But sometimes, we find ourselves in the same situation as Philip Yeo and Dr Goh: waist-deep in seemingly dead-end projects.
Guts to bail
In some seemingly dead-end projects, the question we should be asking ourselves is “when do we bail?”. It is a question of when, not if. The answer is now.
Sadly, a lot of these conversations happen in hush-hush environments; a sigh accompanied by a slight shaking of the head; a slight shrug of the shoulders, culminating in a familiar resignation to “this is the way things are”.
“He that is faithful in that which is least is faithful also in much: and he that is unjust in the least is unjust also in much.” — Luke 16:10
This passage of scripture from the Bible talks about how having faith in God for little things determines how we would react to bigger setbacks and trials.
Just how far, and just how much effort, have we put into stopping projects that are train wrecks in slow motion? We may not have the authority, but we have our voices. Being powerless is no excuse for inaction.
We have to roll up our sleeves, and put up convincing cases to persuade key decision makers. If we can’t even do this much now, we cannot expect ourselves to do any differently in future. Changing jobs won’t solve the problem; and if you do, you’re likely to still face this problem again in a new workplace.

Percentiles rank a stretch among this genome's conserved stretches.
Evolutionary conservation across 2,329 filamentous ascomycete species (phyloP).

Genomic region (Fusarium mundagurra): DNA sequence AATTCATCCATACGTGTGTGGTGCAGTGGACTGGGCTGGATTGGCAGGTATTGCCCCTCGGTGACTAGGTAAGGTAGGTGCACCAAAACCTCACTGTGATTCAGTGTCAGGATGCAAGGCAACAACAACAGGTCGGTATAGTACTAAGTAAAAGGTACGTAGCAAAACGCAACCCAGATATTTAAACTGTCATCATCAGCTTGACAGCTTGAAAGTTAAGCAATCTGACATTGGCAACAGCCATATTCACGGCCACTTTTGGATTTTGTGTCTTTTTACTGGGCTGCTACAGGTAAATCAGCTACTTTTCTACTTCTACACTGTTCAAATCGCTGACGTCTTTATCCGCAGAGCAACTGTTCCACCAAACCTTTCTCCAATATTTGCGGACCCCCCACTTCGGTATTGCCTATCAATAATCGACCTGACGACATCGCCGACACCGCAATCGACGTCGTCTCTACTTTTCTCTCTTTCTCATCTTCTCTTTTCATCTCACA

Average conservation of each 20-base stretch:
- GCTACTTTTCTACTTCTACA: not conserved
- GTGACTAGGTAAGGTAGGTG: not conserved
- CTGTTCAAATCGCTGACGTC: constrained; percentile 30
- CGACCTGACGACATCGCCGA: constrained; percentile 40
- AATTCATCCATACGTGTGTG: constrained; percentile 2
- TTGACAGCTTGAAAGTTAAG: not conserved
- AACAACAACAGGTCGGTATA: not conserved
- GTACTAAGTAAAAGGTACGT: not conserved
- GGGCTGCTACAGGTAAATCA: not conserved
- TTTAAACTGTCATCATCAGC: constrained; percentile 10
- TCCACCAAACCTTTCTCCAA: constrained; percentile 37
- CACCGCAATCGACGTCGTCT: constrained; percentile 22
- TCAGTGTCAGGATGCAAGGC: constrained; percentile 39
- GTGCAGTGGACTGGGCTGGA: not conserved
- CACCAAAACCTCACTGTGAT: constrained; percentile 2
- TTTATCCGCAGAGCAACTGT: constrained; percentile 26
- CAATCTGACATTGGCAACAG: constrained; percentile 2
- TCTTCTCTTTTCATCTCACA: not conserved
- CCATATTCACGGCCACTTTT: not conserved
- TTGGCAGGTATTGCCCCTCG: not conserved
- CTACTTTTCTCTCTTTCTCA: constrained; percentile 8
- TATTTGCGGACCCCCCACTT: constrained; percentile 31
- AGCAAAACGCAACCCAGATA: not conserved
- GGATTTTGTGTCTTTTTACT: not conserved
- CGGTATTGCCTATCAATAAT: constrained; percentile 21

The “this-is-beyond-my-pay-grade” and “this-is-beyond-my-job-scope” excuses are symptomatic of our self-preservation instincts. I think we owe it to ourselves to balance our fears with a healthy dose of courage.
Guts to rally
You’ve probably seen and heard this before: people murmuring and complaining about a dead-end project; criticising and badmouthing higher management, and giving advice to “just do what you’re told”.
Morale is understandably low in “train wreck” projects. At this juncture, it is more important to focus on mitigation and recovery rather than blaring sirens and blaming people. It is easy to blend in with murmuring voices and criticise higher management; it is almost comfortable to just slink back into the cushy chair of impassivity.